The code putting ads on web pages can stop pages loading by seconds, finds analysis of millions of sites
Not all the delays caused were down to ads and analytics, said Mr. Hulce. Other factors like big file sizes and network delays for some content could also contribute to slow loading times.
Hulce said that the greater use of ad-blocking programs may not always improve browsing speeds. Ad-blockers can sometimes end up triggering complex disguising of ads, which drastically increases script execution time and convoluted workaround logic. Using ad-blockers may not be the best way to avoid delays and speed up the loading of web pages, he added.
About 60% of the total loading time of a page was caused by scripts that place adverts or analyze what users do, he found.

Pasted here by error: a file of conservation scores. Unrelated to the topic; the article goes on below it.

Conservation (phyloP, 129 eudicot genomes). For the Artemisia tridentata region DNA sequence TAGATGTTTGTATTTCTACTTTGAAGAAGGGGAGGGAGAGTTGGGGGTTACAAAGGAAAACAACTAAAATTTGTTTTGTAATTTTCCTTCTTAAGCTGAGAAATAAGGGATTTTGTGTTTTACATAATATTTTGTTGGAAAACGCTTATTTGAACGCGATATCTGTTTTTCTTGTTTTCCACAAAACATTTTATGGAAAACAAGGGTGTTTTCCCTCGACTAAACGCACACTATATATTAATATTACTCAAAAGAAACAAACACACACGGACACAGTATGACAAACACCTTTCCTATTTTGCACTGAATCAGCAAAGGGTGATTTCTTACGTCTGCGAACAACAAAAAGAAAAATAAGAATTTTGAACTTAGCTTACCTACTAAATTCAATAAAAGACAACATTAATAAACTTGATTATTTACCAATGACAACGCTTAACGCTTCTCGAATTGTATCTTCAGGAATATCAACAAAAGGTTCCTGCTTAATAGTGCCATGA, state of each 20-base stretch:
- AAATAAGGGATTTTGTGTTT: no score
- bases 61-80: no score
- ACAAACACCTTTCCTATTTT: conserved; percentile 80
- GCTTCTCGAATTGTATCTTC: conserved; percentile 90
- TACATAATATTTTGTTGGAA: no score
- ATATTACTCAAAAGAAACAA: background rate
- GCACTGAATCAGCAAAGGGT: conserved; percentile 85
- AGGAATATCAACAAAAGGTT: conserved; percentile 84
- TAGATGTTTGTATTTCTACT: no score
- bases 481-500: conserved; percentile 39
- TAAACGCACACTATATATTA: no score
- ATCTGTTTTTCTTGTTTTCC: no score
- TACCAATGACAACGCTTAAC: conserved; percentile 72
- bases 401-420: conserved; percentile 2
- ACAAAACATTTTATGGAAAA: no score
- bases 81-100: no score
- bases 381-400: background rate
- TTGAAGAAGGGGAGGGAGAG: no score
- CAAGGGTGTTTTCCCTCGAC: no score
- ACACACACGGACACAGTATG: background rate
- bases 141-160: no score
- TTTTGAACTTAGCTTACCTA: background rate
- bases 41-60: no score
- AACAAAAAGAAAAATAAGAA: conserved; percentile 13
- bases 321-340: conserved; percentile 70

Embedding the ads directly into the HTML allows the script tags included in the ad to block rendering of the pages, slowing the speed drastically down. However, there should be a better way to defer the loading ads without involving their functionality.
PostScribe from Krux battles this problem using a simple method they refer to as “DOM Proxies,” which attempts to resemble the way the browser creates HTML via document.write. It inserts each ad into the body of a dynamically created iframe after the DOMContentLoaded event fires. Every iframe has its document object so that any document.write calls made in the ad will only be applied to the frame’s document and not to its main page, solving the document.write’s concern. Since people don’t need to prevent ads from busting out of their frames once they have loaded, they can use iframes as a transparent drop-in solution. This allows users to load ads after the page has already finished loading.